Military Sealift Command, Bygg nr. ? ved Gulf Island Shipyards, T-ATS class "Navajo/Cherokee Nation/Saginaw Ojibwe Anishinabek"


SECNAV names Navy’s new T-ATS class Navajo

Secretary of the Navy Richard V. Spencer said yesterday that the new class of Navy Towing, Salvage, and Rescue vessels on order at Gulf Island Shipyards will be named Navajo. in honor of the major contributions the Navajo people have made to the armed forces.

Gulf Island Shipyards was awarded a $63.5 million contract last year for the detail design and construction of the new T-ATS, which will be based on existing commercial towing offshore vessel designs and will replace the current T-ATF 166 and T-ARS 50 class ships in service with the Military Sealift Command.

“The Navajo people have fought and served our armed forces with honor and valor in nearly every major conflict since the birth of our nation, so it is fitting and right to name a new class of ship in their honor,” said Secretary Spencer. “The Navajo class of Towing, Salvage, and Rescue ships will serve our nation and continue the legacy of the Navajo people, and all Native Americans.”

Gulf Island’s contract includes options for potentially seven additional vessels, and each additional ship will be named in honor of prominent Native Americans or Native American tribes.

The T-ATS will serve as open ocean towing vessels and will additionally support salvage operations and submarine rescue missions. The first ship in the class will be built at the company’s shipyard in Houma, La., and is expected to be completed in March 2021.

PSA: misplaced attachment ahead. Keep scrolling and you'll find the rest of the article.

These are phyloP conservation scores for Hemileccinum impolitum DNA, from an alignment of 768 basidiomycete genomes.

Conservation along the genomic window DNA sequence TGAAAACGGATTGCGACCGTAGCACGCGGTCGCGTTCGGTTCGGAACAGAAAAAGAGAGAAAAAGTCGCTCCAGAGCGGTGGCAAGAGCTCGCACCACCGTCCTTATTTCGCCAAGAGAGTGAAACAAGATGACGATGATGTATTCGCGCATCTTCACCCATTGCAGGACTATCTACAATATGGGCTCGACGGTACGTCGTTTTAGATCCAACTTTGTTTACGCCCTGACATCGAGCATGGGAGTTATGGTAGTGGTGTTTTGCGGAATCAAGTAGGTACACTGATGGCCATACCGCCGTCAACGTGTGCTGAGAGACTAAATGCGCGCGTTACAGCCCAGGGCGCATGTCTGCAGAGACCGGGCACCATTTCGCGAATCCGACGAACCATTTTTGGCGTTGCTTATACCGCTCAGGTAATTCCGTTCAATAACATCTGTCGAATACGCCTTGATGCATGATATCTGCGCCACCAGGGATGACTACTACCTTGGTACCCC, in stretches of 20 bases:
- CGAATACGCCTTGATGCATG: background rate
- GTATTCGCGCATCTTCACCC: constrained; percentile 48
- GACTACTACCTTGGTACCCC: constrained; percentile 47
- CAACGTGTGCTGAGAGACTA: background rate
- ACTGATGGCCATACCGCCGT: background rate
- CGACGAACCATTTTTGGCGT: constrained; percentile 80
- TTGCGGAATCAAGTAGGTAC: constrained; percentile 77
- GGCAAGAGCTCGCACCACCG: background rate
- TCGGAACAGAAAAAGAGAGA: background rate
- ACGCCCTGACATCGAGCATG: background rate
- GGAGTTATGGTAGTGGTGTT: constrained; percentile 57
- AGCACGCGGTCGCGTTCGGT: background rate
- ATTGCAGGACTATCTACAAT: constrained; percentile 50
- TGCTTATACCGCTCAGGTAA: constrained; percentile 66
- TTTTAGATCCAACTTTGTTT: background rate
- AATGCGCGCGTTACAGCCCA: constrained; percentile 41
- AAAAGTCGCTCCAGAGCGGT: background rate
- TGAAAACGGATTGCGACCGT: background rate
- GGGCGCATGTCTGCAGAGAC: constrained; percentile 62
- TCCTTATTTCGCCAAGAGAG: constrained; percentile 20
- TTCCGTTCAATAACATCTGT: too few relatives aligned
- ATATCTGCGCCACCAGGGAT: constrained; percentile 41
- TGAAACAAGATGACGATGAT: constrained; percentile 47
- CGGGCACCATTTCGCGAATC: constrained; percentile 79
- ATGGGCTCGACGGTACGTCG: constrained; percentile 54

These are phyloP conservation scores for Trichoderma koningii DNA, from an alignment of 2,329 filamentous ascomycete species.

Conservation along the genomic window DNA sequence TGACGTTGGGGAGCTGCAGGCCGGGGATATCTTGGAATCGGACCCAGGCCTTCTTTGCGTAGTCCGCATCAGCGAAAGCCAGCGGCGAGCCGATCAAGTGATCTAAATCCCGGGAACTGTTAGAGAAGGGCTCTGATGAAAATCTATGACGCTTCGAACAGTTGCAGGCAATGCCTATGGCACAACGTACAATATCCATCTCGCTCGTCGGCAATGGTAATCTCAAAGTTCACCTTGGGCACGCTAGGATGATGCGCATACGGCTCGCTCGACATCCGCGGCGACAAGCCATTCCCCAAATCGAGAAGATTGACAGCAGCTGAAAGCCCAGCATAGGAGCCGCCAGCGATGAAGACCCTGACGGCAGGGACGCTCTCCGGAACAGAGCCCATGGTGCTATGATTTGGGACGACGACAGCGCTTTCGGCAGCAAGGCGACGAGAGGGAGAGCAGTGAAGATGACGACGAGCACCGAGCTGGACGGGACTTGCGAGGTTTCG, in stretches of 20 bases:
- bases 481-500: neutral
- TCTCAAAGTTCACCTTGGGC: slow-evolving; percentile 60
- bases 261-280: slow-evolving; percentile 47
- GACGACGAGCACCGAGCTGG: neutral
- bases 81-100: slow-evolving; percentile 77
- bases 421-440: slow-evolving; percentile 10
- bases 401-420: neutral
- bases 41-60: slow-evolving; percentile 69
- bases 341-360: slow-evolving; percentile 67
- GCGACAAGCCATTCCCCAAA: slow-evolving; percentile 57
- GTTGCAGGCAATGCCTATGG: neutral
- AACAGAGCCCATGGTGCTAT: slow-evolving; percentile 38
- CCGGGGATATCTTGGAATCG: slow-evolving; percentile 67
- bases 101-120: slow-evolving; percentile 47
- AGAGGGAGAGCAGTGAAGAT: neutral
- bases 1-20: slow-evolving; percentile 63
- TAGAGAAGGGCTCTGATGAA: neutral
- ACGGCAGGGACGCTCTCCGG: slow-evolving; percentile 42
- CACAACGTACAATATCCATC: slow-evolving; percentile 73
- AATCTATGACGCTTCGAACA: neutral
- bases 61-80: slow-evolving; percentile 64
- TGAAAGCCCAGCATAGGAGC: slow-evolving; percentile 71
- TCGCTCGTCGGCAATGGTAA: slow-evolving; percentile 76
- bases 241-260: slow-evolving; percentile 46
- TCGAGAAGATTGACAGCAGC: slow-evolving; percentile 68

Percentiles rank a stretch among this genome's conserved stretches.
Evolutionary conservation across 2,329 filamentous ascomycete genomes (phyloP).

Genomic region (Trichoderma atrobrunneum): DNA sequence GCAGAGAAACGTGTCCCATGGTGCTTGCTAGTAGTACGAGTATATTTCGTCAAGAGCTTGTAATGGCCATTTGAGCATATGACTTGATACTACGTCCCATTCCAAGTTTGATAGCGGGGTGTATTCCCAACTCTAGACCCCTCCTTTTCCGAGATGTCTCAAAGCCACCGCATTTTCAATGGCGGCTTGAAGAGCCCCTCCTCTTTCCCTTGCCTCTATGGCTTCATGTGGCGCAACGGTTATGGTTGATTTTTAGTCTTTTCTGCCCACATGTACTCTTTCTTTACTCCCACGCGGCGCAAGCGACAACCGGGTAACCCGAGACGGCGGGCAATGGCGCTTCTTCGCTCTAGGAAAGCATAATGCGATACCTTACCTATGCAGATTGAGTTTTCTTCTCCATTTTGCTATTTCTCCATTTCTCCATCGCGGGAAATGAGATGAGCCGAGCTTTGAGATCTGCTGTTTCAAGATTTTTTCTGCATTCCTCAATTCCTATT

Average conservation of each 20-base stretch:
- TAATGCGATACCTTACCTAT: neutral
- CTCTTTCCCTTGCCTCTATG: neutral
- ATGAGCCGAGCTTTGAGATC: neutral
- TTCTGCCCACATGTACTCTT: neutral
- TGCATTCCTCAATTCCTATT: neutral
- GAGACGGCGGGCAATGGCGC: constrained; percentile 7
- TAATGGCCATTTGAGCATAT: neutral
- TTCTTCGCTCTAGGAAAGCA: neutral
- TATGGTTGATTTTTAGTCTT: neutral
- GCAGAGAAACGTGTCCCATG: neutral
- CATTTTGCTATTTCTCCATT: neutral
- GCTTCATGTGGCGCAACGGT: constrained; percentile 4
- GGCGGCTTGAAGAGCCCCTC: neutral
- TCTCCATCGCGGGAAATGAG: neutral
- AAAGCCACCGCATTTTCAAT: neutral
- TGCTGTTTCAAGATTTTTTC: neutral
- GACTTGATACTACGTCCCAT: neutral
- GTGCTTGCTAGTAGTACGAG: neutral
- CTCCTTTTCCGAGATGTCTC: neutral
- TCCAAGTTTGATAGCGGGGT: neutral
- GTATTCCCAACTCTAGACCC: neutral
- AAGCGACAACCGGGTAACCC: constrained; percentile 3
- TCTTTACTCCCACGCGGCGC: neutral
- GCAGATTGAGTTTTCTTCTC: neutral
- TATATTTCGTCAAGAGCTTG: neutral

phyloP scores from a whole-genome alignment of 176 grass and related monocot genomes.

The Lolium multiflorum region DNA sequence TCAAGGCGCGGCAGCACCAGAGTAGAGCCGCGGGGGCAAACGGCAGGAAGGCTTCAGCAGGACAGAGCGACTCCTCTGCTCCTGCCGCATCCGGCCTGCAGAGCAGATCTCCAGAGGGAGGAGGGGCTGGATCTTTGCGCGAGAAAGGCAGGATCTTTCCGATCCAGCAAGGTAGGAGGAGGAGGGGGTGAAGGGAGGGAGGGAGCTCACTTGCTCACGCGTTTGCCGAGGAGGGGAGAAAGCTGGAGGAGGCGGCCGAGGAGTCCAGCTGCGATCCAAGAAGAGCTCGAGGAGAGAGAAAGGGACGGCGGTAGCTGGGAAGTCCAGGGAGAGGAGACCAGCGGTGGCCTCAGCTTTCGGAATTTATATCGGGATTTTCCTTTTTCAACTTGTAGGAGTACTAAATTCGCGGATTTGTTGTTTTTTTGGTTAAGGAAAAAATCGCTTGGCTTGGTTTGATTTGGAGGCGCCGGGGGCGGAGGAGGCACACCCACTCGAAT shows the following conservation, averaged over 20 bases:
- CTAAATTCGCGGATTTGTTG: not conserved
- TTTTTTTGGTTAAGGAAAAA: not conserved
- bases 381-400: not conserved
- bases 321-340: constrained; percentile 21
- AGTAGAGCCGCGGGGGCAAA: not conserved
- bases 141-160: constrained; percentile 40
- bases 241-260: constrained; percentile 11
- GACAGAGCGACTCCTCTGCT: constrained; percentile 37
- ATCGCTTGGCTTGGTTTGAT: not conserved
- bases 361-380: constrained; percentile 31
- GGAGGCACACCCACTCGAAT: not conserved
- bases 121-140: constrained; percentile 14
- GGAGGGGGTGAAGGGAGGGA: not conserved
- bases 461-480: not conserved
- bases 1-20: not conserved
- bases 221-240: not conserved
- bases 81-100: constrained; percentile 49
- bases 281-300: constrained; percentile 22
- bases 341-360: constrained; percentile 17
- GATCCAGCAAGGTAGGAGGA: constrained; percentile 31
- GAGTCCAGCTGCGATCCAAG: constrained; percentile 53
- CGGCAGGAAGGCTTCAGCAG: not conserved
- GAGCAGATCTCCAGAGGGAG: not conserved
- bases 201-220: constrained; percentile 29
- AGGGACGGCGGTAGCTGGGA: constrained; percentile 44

An artist rendering of the future USNS Navajo (T-TATS 6)
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U.S. Navy photo illustration/Released


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Secretary of the Navy Richard V. Spencer has announced the newest towing, salvage and rescue ship will be named Cherokee Nation in honor of the service and contributions the Cherokee people have made to the Navy and Marine Corps team. “It is my privilege to announce that the many Cherokee Nation citizens who’ve served throughout the years will be remembered with the highest honor a Secretary of the Navy can bestow, the naming of a ship,” said Spencer. “The future USNS Cherokee Nation will expand our capabilities and form a critical backbone for the strength and readiness of our entire fleet.” This is the fifth U.S. ship to be named in honor of the Cherokee people. "The Cherokee Nation is extremely honored that the U.S. Navy is recognizing our tribal nation and the generations of Cherokee men and women who have bravely, and humbly sacrificed for our freedom today," Cherokee Nation Principal Chief Bill John Baker said. "Our Cherokee people have contributed in every major battle and war ever fought in this country, and continue to serve in the armed forces in some of the highest rates per ethnicity. Cherokees are a strong, resilient people and we are privileged to have a U.S. ship at sea that reflects both our country and tribe's history and values." Gulf Island Shipyards